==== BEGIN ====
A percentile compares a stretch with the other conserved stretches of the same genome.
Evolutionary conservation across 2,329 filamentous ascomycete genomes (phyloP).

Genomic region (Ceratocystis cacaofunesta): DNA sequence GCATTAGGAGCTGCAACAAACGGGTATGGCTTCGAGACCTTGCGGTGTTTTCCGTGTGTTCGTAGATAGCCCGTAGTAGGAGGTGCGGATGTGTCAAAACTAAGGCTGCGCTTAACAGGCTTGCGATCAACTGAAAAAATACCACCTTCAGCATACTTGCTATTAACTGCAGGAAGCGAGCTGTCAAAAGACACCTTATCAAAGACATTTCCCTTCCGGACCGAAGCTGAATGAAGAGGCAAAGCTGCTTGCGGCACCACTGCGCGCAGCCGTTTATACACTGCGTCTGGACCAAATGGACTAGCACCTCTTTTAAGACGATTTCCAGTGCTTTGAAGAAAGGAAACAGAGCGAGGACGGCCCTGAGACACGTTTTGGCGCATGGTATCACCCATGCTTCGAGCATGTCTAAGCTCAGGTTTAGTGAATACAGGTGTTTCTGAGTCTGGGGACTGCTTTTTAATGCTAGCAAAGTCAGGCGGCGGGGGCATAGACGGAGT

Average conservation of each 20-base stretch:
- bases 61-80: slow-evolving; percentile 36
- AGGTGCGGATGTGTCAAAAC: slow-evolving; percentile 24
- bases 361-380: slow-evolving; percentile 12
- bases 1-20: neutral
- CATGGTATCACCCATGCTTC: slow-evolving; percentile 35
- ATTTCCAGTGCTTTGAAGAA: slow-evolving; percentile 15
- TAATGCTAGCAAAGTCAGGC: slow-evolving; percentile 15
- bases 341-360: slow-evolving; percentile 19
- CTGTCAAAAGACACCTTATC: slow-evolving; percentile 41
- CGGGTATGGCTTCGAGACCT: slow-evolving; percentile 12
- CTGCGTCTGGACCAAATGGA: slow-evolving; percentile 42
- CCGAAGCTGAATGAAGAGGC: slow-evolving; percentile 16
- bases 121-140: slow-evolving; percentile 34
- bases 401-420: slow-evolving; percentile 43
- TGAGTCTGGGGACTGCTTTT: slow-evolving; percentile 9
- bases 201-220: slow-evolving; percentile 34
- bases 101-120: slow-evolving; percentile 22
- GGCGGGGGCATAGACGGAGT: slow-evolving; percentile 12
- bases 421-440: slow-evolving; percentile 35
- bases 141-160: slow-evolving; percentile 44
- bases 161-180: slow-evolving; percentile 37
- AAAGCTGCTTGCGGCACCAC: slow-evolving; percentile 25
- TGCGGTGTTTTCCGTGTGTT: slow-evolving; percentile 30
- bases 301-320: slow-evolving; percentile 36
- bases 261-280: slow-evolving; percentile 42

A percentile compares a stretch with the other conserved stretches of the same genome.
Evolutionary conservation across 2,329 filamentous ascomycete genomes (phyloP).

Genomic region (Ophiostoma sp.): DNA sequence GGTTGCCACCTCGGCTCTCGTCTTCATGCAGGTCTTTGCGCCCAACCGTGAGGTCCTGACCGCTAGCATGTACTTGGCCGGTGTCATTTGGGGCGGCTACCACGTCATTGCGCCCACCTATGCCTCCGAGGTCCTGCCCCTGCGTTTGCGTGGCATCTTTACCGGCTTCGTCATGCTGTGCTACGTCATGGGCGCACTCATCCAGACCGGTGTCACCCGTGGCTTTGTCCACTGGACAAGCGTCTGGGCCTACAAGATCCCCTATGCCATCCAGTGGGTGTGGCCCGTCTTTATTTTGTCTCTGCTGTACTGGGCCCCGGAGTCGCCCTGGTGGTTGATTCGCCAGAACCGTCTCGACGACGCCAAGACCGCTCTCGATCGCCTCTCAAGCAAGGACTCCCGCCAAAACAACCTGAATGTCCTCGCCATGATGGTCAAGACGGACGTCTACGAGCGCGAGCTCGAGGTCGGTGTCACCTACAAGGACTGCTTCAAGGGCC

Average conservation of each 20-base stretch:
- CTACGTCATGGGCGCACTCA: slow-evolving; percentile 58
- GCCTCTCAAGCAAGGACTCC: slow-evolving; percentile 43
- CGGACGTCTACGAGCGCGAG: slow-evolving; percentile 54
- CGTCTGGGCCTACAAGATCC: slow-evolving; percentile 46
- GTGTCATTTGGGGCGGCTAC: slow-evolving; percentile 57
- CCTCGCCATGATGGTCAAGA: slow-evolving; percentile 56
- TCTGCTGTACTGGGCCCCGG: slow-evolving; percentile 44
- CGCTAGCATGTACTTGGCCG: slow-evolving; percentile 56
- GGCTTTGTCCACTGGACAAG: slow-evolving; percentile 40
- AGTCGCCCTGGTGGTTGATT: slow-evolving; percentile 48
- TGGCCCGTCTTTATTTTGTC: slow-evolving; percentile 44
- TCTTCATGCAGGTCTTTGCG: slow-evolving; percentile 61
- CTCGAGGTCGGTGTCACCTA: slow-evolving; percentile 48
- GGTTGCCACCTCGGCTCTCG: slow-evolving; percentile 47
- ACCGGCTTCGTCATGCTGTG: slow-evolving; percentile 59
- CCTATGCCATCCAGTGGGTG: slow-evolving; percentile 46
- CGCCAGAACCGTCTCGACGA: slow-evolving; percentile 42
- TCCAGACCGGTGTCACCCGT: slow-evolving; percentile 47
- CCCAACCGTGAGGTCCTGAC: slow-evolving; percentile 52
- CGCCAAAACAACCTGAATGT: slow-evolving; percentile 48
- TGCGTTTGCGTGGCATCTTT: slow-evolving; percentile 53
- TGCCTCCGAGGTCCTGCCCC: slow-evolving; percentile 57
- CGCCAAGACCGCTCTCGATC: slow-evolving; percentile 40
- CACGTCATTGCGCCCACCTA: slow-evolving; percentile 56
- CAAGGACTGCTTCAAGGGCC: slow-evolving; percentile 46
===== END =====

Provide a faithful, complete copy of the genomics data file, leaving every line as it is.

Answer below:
A percentile compares a stretch with the other conserved stretches of the same genome.
Evolutionary conservation across 2,329 filamentous ascomycete genomes (phyloP).

Genomic region (Ceratocystis cacaofunesta): DNA sequence GCATTAGGAGCTGCAACAAACGGGTATGGCTTCGAGACCTTGCGGTGTTTTCCGTGTGTTCGTAGATAGCCCGTAGTAGGAGGTGCGGATGTGTCAAAACTAAGGCTGCGCTTAACAGGCTTGCGATCAACTGAAAAAATACCACCTTCAGCATACTTGCTATTAACTGCAGGAAGCGAGCTGTCAAAAGACACCTTATCAAAGACATTTCCCTTCCGGACCGAAGCTGAATGAAGAGGCAAAGCTGCTTGCGGCACCACTGCGCGCAGCCGTTTATACACTGCGTCTGGACCAAATGGACTAGCACCTCTTTTAAGACGATTTCCAGTGCTTTGAAGAAAGGAAACAGAGCGAGGACGGCCCTGAGACACGTTTTGGCGCATGGTATCACCCATGCTTCGAGCATGTCTAAGCTCAGGTTTAGTGAATACAGGTGTTTCTGAGTCTGGGGACTGCTTTTTAATGCTAGCAAAGTCAGGCGGCGGGGGCATAGACGGAGT

Average conservation of each 20-base stretch:
- bases 61-80: slow-evolving; percentile 36
- AGGTGCGGATGTGTCAAAAC: slow-evolving; percentile 24
- bases 361-380: slow-evolving; percentile 12
- bases 1-20: neutral
- CATGGTATCACCCATGCTTC: slow-evolving; percentile 35
- ATTTCCAGTGCTTTGAAGAA: slow-evolving; percentile 15
- TAATGCTAGCAAAGTCAGGC: slow-evolving; percentile 15
- bases 341-360: slow-evolving; percentile 19
- CTGTCAAAAGACACCTTATC: slow-evolving; percentile 41
- CGGGTATGGCTTCGAGACCT: slow-evolving; percentile 12
- CTGCGTCTGGACCAAATGGA: slow-evolving; percentile 42
- CCGAAGCTGAATGAAGAGGC: slow-evolving; percentile 16
- bases 121-140: slow-evolving; percentile 34
- bases 401-420: slow-evolving; percentile 43
- TGAGTCTGGGGACTGCTTTT: slow-evolving; percentile 9
- bases 201-220: slow-evolving; percentile 34
- bases 101-120: slow-evolving; percentile 22
- GGCGGGGGCATAGACGGAGT: slow-evolving; percentile 12
- bases 421-440: slow-evolving; percentile 35
- bases 141-160: slow-evolving; percentile 44
- bases 161-180: slow-evolving; percentile 37
- AAAGCTGCTTGCGGCACCAC: slow-evolving; percentile 25
- TGCGGTGTTTTCCGTGTGTT: slow-evolving; percentile 30
- bases 301-320: slow-evolving; percentile 36
- bases 261-280: slow-evolving; percentile 42

A percentile compares a stretch with the other conserved stretches of the same genome.
Evolutionary conservation across 2,329 filamentous ascomycete genomes (phyloP).

Genomic region (Ophiostoma sp.): DNA sequence GGTTGCCACCTCGGCTCTCGTCTTCATGCAGGTCTTTGCGCCCAACCGTGAGGTCCTGACCGCTAGCATGTACTTGGCCGGTGTCATTTGGGGCGGCTACCACGTCATTGCGCCCACCTATGCCTCCGAGGTCCTGCCCCTGCGTTTGCGTGGCATCTTTACCGGCTTCGTCATGCTGTGCTACGTCATGGGCGCACTCATCCAGACCGGTGTCACCCGTGGCTTTGTCCACTGGACAAGCGTCTGGGCCTACAAGATCCCCTATGCCATCCAGTGGGTGTGGCCCGTCTTTATTTTGTCTCTGCTGTACTGGGCCCCGGAGTCGCCCTGGTGGTTGATTCGCCAGAACCGTCTCGACGACGCCAAGACCGCTCTCGATCGCCTCTCAAGCAAGGACTCCCGCCAAAACAACCTGAATGTCCTCGCCATGATGGTCAAGACGGACGTCTACGAGCGCGAGCTCGAGGTCGGTGTCACCTACAAGGACTGCTTCAAGGGCC

Average conservation of each 20-base stretch:
- CTACGTCATGGGCGCACTCA: slow-evolving; percentile 58
- GCCTCTCAAGCAAGGACTCC: slow-evolving; percentile 43
- CGGACGTCTACGAGCGCGAG: slow-evolving; percentile 54
- CGTCTGGGCCTACAAGATCC: slow-evolving; percentile 46
- GTGTCATTTGGGGCGGCTAC: slow-evolving; percentile 57
- CCTCGCCATGATGGTCAAGA: slow-evolving; percentile 56
- TCTGCTGTACTGGGCCCCGG: slow-evolving; percentile 44
- CGCTAGCATGTACTTGGCCG: slow-evolving; percentile 56
- GGCTTTGTCCACTGGACAAG: slow-evolving; percentile 40
- AGTCGCCCTGGTGGTTGATT: slow-evolving; percentile 48
- TGGCCCGTCTTTATTTTGTC: slow-evolving; percentile 44
- TCTTCATGCAGGTCTTTGCG: slow-evolving; percentile 61
- CTCGAGGTCGGTGTCACCTA: slow-evolving; percentile 48
- GGTTGCCACCTCGGCTCTCG: slow-evolving; percentile 47
- ACCGGCTTCGTCATGCTGTG: slow-evolving; percentile 59
- CCTATGCCATCCAGTGGGTG: slow-evolving; percentile 46
- CGCCAGAACCGTCTCGACGA: slow-evolving; percentile 42
- TCCAGACCGGTGTCACCCGT: slow-evolving; percentile 47
- CCCAACCGTGAGGTCCTGAC: slow-evolving; percentile 52
- CGCCAAAACAACCTGAATGT: slow-evolving; percentile 48
- TGCGTTTGCGTGGCATCTTT: slow-evolving; percentile 53
- TGCCTCCGAGGTCCTGCCCC: slow-evolving; percentile 57
- CGCCAAGACCGCTCTCGATC: slow-evolving; percentile 40
- CACGTCATTGCGCCCACCTA: slow-evolving; percentile 56
- CAAGGACTGCTTCAAGGGCC: slow-evolving; percentile 46